Keystone Symposia

This meeting took place in 2011

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Histone Code: Fact or Fiction? (A6)

Organizer(s) Karolin Luger, James Davie and Joanna Wysocka
January 10—15, 2011
Zermatt Resort & Spa - Utah • Midway, UT USA
Abstract Deadline: Sep 16, 2010
Late Abstract Deadline: Oct 13, 2010
Scholarship Deadline: Sep 16, 2010
Early Registration Deadline: Nov 10, 2010

Sponsored by Pfizer Inc.

Summary of Meeting:
It has become customary to refer to posttranslational histone modifications in all contexts as “epigenetic”, and to refer to a histone ‘code’. In certain contexts, histone modifications contribute to the epigenetic maintenance, whereas in others, they don’t. Similarly, some of the phenomena attributed to the posttranslational modification of histones do not fall into the strict definition of a ‘histone code’. This meeting strives to bring together scientists from different ‘camps’, to illuminate the effects of posttranslational modifications from many viewpoints. The emphasis here is on the effect of PTMs on the structure and readout of the genome, and less on the enzymatic activities and their regulation. Speakers will be encouraged to engage in rigorous discussion, as is obvious in the format for the opening and closing session which will be held in discussion format. In particular, we plan to • Investigate how histone modifications participate in the maintenance of epigenetic information • Elaborate on recent findings that epigenetic states are likely conveyed as a dynamic equilibrium of opposing modifying activities that involves feedback loops, and talk about ‘epigenetic memory’ • How do histone modifications affect nucleosome / chromatin structure and stability / interaction with chromatin architectural proteins? • Discuss the responsiveness of the epigenetic process, and the 3-D interplay in the nuclear environment that ultimately decides which gene will be fired up. • Have a workshop highlighting newest approaches / technologies to study histone modification states. • Have a final round table discussion to perhaps re-define and tighten up terminology, and to consolidate viewpoints where possible.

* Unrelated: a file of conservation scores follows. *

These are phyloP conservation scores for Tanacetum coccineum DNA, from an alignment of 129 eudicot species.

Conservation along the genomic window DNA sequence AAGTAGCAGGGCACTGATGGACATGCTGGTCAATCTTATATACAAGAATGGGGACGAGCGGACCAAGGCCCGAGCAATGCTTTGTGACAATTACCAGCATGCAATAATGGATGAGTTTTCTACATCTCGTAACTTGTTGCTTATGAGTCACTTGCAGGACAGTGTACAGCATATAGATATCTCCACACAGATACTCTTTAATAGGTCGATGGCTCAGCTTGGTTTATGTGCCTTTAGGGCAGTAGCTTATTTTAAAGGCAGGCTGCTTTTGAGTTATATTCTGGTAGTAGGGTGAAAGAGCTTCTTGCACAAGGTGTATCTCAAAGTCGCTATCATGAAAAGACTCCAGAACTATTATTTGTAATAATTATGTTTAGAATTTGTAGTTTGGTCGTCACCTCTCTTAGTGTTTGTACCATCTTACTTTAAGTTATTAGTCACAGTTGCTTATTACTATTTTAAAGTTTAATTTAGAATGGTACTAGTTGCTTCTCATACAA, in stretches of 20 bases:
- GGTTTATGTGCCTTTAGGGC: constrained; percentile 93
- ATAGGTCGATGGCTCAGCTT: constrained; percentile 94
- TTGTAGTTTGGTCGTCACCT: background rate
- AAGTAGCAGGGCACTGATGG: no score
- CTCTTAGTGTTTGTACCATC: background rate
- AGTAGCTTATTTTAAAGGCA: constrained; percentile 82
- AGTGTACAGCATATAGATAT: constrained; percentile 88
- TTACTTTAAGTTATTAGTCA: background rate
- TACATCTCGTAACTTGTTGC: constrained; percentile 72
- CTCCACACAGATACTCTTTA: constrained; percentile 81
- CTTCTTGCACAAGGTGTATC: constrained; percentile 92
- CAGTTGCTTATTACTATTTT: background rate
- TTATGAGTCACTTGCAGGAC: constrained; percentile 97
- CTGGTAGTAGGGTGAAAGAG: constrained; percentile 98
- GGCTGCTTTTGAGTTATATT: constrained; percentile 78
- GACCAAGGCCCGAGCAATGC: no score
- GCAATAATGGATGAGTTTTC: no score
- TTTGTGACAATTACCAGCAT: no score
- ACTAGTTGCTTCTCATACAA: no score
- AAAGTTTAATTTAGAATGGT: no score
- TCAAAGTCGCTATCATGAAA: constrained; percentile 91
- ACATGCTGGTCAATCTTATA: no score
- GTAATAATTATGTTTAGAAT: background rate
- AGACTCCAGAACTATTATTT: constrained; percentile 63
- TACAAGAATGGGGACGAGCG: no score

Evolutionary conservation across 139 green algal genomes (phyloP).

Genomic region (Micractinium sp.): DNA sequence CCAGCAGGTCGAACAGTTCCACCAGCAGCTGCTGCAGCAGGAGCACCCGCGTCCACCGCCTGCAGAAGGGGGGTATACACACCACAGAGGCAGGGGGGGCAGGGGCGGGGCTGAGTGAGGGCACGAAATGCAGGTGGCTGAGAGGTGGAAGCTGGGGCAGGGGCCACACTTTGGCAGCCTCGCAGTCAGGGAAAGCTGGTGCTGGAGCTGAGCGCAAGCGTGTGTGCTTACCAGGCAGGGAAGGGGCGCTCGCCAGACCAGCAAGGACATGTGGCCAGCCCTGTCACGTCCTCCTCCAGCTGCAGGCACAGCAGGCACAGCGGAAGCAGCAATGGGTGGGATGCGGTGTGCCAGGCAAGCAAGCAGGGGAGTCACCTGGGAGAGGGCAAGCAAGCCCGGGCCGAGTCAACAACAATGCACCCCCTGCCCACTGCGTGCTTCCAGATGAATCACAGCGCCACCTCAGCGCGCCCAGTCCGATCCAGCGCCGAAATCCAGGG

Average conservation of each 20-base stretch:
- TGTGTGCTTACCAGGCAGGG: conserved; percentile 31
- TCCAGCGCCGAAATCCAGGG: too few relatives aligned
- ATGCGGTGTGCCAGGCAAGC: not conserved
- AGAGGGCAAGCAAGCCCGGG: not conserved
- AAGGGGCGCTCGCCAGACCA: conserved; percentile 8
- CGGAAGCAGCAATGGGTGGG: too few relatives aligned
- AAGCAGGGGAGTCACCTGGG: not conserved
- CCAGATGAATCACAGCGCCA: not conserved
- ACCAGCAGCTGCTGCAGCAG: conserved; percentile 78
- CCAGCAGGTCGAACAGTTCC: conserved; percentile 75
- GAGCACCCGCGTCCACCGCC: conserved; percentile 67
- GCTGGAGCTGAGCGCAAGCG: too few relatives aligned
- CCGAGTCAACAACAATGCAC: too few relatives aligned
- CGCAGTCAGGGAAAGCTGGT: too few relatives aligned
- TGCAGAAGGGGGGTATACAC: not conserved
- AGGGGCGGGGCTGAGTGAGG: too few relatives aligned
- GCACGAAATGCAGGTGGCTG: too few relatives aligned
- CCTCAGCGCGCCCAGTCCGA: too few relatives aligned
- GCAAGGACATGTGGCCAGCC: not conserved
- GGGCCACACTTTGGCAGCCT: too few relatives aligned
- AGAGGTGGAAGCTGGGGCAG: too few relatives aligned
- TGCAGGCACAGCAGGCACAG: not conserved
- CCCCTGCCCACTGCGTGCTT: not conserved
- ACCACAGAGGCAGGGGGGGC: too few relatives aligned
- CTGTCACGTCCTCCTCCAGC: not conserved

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Scholarship / Award Information

Scholarship Deadline: September 16, 2010 (11:59 PM US Mountain Standard Time)
*All deadlines end at 11:59 PM US Mountain Standard Time
NOTE: Please use the button above to Apply for a Scholarship


Keystone Symposia is offering scholarships of up to 1,200 USD to Students and Postdoctoral fellows. These scholarships are to be used to help defray the expenses associated with conference attendance, including airfare (restrictions may apply based on funding source), ground transportation, lodging costs, and a portion of meeting registration. Receipts will be required to receive reimbursement.

Abstracts submitted for poster presentation will be used as the basis for awarding the scholarships. Scholarship recipients will be selected based on the quality of science of the abstract and the relevance of the abstract to the conference topic. Only one application per abstract is accepted. Only one award per lab will be allocated.


To be eligible for a scholarship, you must be:

A graduate student or postdoctoral fellow currently enrolled in an academic institute at the start of the meeting for which you are applying. Note: a graduate student is defined as a student who is studying for a higher degree at an academic institution. A postdoctoral fellow is defined as an individual with a Ph.D., M.D., or DVM degree who is engaged in a temporary period of mentored research and/or scholarly training for the purpose of acquiring the professional skills needed to pursue their desired career path, and is within 6 years of these degrees.

Review Criteria

Criteria for Abstract Review:

  1. Relevance to the meeting topic
  2. Significance of the scientific question and results
  3. Style
    • Organization (e.g. the abstract has a clear beginning, middle and end)
    • Grammar and spelling
  4. Clarity of scientific presentations
    • Clear question or hypothesis
    • Sufficient background
    • The experimental approach and rationale for the approach are clear
    • The results are clearly presented
    • The interpretation and conclusions are reasonable and logical

Application Process

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